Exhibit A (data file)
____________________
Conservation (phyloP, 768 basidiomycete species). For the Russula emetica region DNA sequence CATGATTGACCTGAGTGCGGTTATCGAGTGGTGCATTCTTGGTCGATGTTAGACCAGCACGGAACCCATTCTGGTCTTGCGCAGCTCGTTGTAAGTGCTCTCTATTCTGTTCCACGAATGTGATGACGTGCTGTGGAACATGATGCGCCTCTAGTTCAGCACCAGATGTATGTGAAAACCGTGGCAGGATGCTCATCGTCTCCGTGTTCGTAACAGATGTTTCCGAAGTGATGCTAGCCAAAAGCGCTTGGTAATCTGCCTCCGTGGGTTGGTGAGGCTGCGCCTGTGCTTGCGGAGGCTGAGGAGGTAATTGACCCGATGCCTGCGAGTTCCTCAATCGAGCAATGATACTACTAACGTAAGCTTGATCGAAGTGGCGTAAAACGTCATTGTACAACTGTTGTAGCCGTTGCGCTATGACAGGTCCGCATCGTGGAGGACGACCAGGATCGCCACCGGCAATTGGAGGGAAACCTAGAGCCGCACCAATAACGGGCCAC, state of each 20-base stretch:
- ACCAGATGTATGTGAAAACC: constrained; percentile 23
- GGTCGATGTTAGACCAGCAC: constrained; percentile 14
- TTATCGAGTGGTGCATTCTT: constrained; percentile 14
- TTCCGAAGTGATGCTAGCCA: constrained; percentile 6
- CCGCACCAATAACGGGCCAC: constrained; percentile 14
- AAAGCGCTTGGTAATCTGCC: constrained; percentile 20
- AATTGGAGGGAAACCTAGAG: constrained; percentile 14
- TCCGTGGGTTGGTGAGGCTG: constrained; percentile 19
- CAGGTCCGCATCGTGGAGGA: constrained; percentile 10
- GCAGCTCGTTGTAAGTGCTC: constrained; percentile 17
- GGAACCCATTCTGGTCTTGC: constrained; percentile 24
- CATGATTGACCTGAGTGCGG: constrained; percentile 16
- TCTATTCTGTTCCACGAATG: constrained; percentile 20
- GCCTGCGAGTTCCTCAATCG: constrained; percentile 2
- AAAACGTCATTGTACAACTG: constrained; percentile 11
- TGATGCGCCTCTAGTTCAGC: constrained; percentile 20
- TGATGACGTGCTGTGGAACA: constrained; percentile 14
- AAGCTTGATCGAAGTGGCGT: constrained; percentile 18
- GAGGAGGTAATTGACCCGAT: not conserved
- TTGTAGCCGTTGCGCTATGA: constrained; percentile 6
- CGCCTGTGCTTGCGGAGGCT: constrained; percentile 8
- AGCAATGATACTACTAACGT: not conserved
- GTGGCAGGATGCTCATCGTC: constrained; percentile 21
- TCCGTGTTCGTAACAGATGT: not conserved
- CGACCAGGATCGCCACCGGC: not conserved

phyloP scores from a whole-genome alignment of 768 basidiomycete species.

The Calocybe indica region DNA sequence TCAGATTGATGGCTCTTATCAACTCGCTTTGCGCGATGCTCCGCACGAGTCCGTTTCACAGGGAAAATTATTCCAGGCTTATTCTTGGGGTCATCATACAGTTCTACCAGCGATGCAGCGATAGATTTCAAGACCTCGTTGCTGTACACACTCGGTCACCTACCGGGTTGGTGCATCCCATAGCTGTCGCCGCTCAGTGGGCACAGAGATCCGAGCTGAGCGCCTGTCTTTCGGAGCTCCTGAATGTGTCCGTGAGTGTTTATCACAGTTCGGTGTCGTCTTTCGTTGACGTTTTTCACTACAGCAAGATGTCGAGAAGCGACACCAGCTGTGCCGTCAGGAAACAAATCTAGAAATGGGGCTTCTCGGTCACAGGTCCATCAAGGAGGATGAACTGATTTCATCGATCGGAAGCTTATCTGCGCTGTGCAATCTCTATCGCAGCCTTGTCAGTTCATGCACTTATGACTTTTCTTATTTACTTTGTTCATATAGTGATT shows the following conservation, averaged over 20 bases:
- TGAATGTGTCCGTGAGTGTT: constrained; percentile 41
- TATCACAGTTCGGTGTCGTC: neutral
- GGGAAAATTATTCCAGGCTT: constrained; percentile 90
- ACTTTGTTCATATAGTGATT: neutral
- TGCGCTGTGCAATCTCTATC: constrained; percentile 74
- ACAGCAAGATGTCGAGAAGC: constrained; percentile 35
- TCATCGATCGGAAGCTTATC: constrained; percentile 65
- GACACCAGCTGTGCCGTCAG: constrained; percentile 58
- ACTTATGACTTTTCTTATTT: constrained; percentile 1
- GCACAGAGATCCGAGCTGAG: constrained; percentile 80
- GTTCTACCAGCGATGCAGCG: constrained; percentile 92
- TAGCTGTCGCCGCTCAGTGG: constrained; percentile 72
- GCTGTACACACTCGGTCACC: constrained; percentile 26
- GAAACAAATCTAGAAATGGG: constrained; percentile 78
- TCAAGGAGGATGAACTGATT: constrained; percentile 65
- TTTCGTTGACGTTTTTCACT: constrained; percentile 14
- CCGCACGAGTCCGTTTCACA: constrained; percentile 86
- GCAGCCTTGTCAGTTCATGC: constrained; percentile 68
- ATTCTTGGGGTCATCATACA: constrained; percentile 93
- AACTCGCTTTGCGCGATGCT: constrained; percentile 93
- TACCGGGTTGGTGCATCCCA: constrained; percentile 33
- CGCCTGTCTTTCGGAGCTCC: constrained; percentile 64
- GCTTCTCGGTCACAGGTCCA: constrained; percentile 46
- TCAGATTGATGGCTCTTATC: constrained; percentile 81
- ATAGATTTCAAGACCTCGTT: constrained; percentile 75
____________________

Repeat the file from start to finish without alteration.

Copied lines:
Conservation (phyloP, 768 basidiomycete species). For the Russula emetica region DNA sequence CATGATTGACCTGAGTGCGGTTATCGAGTGGTGCATTCTTGGTCGATGTTAGACCAGCACGGAACCCATTCTGGTCTTGCGCAGCTCGTTGTAAGTGCTCTCTATTCTGTTCCACGAATGTGATGACGTGCTGTGGAACATGATGCGCCTCTAGTTCAGCACCAGATGTATGTGAAAACCGTGGCAGGATGCTCATCGTCTCCGTGTTCGTAACAGATGTTTCCGAAGTGATGCTAGCCAAAAGCGCTTGGTAATCTGCCTCCGTGGGTTGGTGAGGCTGCGCCTGTGCTTGCGGAGGCTGAGGAGGTAATTGACCCGATGCCTGCGAGTTCCTCAATCGAGCAATGATACTACTAACGTAAGCTTGATCGAAGTGGCGTAAAACGTCATTGTACAACTGTTGTAGCCGTTGCGCTATGACAGGTCCGCATCGTGGAGGACGACCAGGATCGCCACCGGCAATTGGAGGGAAACCTAGAGCCGCACCAATAACGGGCCAC, state of each 20-base stretch:
- ACCAGATGTATGTGAAAACC: constrained; percentile 23
- GGTCGATGTTAGACCAGCAC: constrained; percentile 14
- TTATCGAGTGGTGCATTCTT: constrained; percentile 14
- TTCCGAAGTGATGCTAGCCA: constrained; percentile 6
- CCGCACCAATAACGGGCCAC: constrained; percentile 14
- AAAGCGCTTGGTAATCTGCC: constrained; percentile 20
- AATTGGAGGGAAACCTAGAG: constrained; percentile 14
- TCCGTGGGTTGGTGAGGCTG: constrained; percentile 19
- CAGGTCCGCATCGTGGAGGA: constrained; percentile 10
- GCAGCTCGTTGTAAGTGCTC: constrained; percentile 17
- GGAACCCATTCTGGTCTTGC: constrained; percentile 24
- CATGATTGACCTGAGTGCGG: constrained; percentile 16
- TCTATTCTGTTCCACGAATG: constrained; percentile 20
- GCCTGCGAGTTCCTCAATCG: constrained; percentile 2
- AAAACGTCATTGTACAACTG: constrained; percentile 11
- TGATGCGCCTCTAGTTCAGC: constrained; percentile 20
- TGATGACGTGCTGTGGAACA: constrained; percentile 14
- AAGCTTGATCGAAGTGGCGT: constrained; percentile 18
- GAGGAGGTAATTGACCCGAT: not conserved
- TTGTAGCCGTTGCGCTATGA: constrained; percentile 6
- CGCCTGTGCTTGCGGAGGCT: constrained; percentile 8
- AGCAATGATACTACTAACGT: not conserved
- GTGGCAGGATGCTCATCGTC: constrained; percentile 21
- TCCGTGTTCGTAACAGATGT: not conserved
- CGACCAGGATCGCCACCGGC: not conserved

phyloP scores from a whole-genome alignment of 768 basidiomycete species.

The Calocybe indica region DNA sequence TCAGATTGATGGCTCTTATCAACTCGCTTTGCGCGATGCTCCGCACGAGTCCGTTTCACAGGGAAAATTATTCCAGGCTTATTCTTGGGGTCATCATACAGTTCTACCAGCGATGCAGCGATAGATTTCAAGACCTCGTTGCTGTACACACTCGGTCACCTACCGGGTTGGTGCATCCCATAGCTGTCGCCGCTCAGTGGGCACAGAGATCCGAGCTGAGCGCCTGTCTTTCGGAGCTCCTGAATGTGTCCGTGAGTGTTTATCACAGTTCGGTGTCGTCTTTCGTTGACGTTTTTCACTACAGCAAGATGTCGAGAAGCGACACCAGCTGTGCCGTCAGGAAACAAATCTAGAAATGGGGCTTCTCGGTCACAGGTCCATCAAGGAGGATGAACTGATTTCATCGATCGGAAGCTTATCTGCGCTGTGCAATCTCTATCGCAGCCTTGTCAGTTCATGCACTTATGACTTTTCTTATTTACTTTGTTCATATAGTGATT shows the following conservation, averaged over 20 bases:
- TGAATGTGTCCGTGAGTGTT: constrained; percentile 41
- TATCACAGTTCGGTGTCGTC: neutral
- GGGAAAATTATTCCAGGCTT: constrained; percentile 90
- ACTTTGTTCATATAGTGATT: neutral
- TGCGCTGTGCAATCTCTATC: constrained; percentile 74
- ACAGCAAGATGTCGAGAAGC: constrained; percentile 35
- TCATCGATCGGAAGCTTATC: constrained; percentile 65
- GACACCAGCTGTGCCGTCAG: constrained; percentile 58
- ACTTATGACTTTTCTTATTT: constrained; percentile 1
- GCACAGAGATCCGAGCTGAG: constrained; percentile 80
- GTTCTACCAGCGATGCAGCG: constrained; percentile 92
- TAGCTGTCGCCGCTCAGTGG: constrained; percentile 72
- GCTGTACACACTCGGTCACC: constrained; percentile 26
- GAAACAAATCTAGAAATGGG: constrained; percentile 78
- TCAAGGAGGATGAACTGATT: constrained; percentile 65
- TTTCGTTGACGTTTTTCACT: constrained; percentile 14
- CCGCACGAGTCCGTTTCACA: constrained; percentile 86
- GCAGCCTTGTCAGTTCATGC: constrained; percentile 68
- ATTCTTGGGGTCATCATACA: constrained; percentile 93
- AACTCGCTTTGCGCGATGCT: constrained; percentile 93
- TACCGGGTTGGTGCATCCCA: constrained; percentile 33
- CGCCTGTCTTTCGGAGCTCC: constrained; percentile 64
- GCTTCTCGGTCACAGGTCCA: constrained; percentile 46
- TCAGATTGATGGCTCTTATC: constrained; percentile 81
- ATAGATTTCAAGACCTCGTT: constrained; percentile 75